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Jeff Ong for Jam3

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Modular Solution for Typeahead Feature

The feature that I am trying to build here is about providing a typeahead (or autocomplete) feature with a dynamic list of terms for a UI. Those terms could be words, phrases, or numbers. I am hoping to do the search operations without any HTTP requests. There are a few solutions available out there but most of them are too complex or too tightly coupled with the UI component.

The solution has to be:

  • Decoupled from the UI
  • Efficient at search operations
  • Flexible enough that a developer can implement it either on the front-end or back-end


Instead of breaking the search queries (prefixes) into arrays and compare it against every single word, phrase, and number in the form of an array, our solution will include a tree data structure and some recursive algorithms.

So let us begin with Ternary Search Tree (TST). It is an extension of Tries Tree where each node contains a character and is connected by edges forming a tree structure; TST is more space-efficient as it only contains up to 3 child nodes whereas Tries will contain up to 26 child nodes in an alphabetical vocabulary dataset.

Tries Tree - built with ['search', 'sections', 'seek', 'sear', 'seed', 'set', 'seo']

Ternary Search Tree - built with ['search', 'sections', 'seek', 'sear', 'seed', 'set', 'seo']

In a TST data structure, child nodes are stored as Binary Search Tree (BST) where greater alphabets are stored on the right and others are on the left. This structure allows us to reduce the size of the problem by half at every iteration in a search operation with the time complexity of O(log n) on average.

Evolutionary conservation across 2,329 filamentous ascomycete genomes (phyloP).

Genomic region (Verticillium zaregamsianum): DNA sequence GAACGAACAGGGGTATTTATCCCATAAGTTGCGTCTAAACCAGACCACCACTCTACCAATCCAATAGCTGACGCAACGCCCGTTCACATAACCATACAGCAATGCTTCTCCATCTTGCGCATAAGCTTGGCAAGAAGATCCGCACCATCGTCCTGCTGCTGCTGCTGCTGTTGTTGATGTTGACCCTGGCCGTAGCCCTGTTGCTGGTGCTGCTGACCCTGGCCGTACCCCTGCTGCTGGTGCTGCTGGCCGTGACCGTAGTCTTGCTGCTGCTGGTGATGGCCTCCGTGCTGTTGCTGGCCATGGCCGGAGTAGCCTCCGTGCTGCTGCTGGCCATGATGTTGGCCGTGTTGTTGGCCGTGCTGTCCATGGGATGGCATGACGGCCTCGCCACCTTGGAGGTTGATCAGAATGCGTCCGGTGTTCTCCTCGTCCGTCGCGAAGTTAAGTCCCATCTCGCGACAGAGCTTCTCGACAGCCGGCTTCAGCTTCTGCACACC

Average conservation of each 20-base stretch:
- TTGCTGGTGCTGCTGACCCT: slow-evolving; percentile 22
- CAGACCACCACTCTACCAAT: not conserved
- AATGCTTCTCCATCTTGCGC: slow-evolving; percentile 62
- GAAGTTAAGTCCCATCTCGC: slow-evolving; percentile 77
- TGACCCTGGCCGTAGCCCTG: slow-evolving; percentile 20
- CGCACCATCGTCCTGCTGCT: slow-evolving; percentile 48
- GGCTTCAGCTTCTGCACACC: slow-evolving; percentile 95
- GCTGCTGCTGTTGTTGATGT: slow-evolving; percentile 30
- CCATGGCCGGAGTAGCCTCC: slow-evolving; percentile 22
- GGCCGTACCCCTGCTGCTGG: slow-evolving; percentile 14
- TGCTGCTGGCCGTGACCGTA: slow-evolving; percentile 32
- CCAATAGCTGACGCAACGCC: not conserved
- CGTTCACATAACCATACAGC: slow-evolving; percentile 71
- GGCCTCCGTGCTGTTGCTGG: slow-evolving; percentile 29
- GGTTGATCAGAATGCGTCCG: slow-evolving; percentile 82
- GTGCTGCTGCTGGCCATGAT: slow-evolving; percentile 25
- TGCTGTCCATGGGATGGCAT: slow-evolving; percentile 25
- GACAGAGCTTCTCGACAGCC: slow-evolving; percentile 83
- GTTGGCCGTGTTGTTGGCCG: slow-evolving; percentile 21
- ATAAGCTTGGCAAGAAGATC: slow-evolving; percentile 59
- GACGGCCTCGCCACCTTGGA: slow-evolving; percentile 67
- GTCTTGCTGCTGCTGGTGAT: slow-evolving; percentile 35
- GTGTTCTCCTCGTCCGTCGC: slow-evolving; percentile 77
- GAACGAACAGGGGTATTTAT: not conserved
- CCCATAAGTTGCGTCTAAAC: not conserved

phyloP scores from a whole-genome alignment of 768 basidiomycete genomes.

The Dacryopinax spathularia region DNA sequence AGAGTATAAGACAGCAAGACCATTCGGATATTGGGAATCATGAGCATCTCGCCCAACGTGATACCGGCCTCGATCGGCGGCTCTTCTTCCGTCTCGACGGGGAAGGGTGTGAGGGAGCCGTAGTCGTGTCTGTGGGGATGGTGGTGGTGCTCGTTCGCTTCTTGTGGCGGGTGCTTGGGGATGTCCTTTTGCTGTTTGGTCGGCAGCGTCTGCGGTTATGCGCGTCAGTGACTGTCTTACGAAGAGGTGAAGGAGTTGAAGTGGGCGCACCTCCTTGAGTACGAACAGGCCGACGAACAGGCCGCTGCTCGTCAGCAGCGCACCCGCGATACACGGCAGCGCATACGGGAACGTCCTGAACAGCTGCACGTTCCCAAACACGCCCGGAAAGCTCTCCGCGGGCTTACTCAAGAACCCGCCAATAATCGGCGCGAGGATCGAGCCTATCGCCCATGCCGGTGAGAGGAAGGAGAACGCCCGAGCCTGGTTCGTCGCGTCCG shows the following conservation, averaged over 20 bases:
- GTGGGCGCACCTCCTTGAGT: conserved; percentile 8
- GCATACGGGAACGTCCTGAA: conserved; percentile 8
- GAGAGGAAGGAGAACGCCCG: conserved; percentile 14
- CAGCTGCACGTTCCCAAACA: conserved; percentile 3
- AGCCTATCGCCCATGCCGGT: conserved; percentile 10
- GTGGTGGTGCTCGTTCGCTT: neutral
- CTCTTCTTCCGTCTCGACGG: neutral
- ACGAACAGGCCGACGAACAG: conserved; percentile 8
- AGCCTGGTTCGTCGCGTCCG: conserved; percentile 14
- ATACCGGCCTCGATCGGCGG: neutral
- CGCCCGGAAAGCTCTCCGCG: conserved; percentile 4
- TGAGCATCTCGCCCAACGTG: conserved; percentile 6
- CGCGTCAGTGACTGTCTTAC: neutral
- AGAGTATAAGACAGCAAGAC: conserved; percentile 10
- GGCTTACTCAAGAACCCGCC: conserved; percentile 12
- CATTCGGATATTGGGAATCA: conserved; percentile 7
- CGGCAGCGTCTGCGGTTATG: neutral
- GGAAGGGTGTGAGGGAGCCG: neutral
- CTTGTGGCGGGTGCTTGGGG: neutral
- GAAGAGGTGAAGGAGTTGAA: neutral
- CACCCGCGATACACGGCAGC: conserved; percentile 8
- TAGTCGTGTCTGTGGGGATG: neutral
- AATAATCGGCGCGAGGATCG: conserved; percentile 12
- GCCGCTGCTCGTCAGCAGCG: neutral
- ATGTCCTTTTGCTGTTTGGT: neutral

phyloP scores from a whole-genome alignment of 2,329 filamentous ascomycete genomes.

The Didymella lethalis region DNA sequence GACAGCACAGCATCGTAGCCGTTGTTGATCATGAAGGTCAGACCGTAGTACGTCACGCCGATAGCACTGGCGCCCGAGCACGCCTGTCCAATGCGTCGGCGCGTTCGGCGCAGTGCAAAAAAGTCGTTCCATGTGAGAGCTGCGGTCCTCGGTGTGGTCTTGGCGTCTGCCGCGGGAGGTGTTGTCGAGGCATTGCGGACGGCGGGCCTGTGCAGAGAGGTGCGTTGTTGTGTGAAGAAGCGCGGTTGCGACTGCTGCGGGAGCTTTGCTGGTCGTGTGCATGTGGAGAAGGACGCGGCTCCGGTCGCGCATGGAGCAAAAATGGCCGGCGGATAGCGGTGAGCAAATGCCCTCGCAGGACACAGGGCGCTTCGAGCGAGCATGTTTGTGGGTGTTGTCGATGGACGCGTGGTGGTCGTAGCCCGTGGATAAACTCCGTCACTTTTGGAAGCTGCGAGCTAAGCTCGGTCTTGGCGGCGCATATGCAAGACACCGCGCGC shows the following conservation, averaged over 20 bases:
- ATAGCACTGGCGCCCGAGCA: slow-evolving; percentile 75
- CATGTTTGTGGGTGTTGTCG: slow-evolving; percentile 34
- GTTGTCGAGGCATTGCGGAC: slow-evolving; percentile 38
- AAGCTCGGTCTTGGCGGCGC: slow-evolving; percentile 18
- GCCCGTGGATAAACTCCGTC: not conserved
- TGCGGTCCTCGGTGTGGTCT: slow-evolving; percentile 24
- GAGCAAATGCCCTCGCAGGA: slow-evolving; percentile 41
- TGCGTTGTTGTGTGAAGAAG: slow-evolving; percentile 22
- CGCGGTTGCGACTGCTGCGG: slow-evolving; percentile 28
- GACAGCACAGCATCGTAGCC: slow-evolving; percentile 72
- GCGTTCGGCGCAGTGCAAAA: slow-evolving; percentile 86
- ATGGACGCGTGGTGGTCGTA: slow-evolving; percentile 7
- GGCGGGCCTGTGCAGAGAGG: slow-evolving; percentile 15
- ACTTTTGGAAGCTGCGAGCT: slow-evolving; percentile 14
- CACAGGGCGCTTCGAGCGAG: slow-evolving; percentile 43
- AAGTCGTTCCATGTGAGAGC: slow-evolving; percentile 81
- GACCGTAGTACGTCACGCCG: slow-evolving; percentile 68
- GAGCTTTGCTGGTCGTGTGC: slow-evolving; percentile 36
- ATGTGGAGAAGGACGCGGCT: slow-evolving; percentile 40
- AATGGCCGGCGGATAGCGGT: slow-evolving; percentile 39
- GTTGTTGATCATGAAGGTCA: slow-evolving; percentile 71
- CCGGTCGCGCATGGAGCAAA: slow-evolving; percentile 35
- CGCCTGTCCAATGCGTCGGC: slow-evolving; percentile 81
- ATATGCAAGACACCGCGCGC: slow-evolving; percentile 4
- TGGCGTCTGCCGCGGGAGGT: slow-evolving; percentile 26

In a worse case scenario where the tree is not height-balanced meaning one side of the sub-tree has 2 or more edges than the other side, we have to hit every single node in a search operation until we reach the leaf node (the last node of the tree) or the matched suffix with the time complexity of O(n). We could prevent this by randomizing the data set and use the data item in the middle of the set as the root node. By doing this, we could guarantee that the tree will be height-balanced on average.

Average Case:
Search - O(log n)
Insert - O(log n)

Worst Case:
Search - O(n)
Insert - O(n)


After some planning, I have put together a NPM package: typing-ahead implementing TST with the insert and search operations.

Those operations are written as recursive algorithms where each function call branches off to create a stack of calls and each call, in our case, reduces the size of the problem by half. We could trace back to each step of the recursion to debug our operations.

A set of tests (written with Jest) are also provided in the package to ensure that TST is height-balanced and the search operations return the expected results. One of the tests also validates the structure of the data model ensuring that it is a valid JSON schema.

Here is how the package works:

  • Import the module
const typeahead = require('typing-ahead');
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  • Supply the dataset and record the model
const model = typeahead.generate([dataset]);
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  • Use the model when running search queries
const results = typeahead.find('queries', model);
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typing-ahead package unit test

npm run test in typing-ahead package runs all available unit tests

Here is a sandbox that shows how it works.


At the end of the day, we have a modular and fairly efficient solution for developers to implement either on the front-end layer of the applications or provide the search feature through remote services with caching.


This prototype is built with Jam3 NexJS Generator

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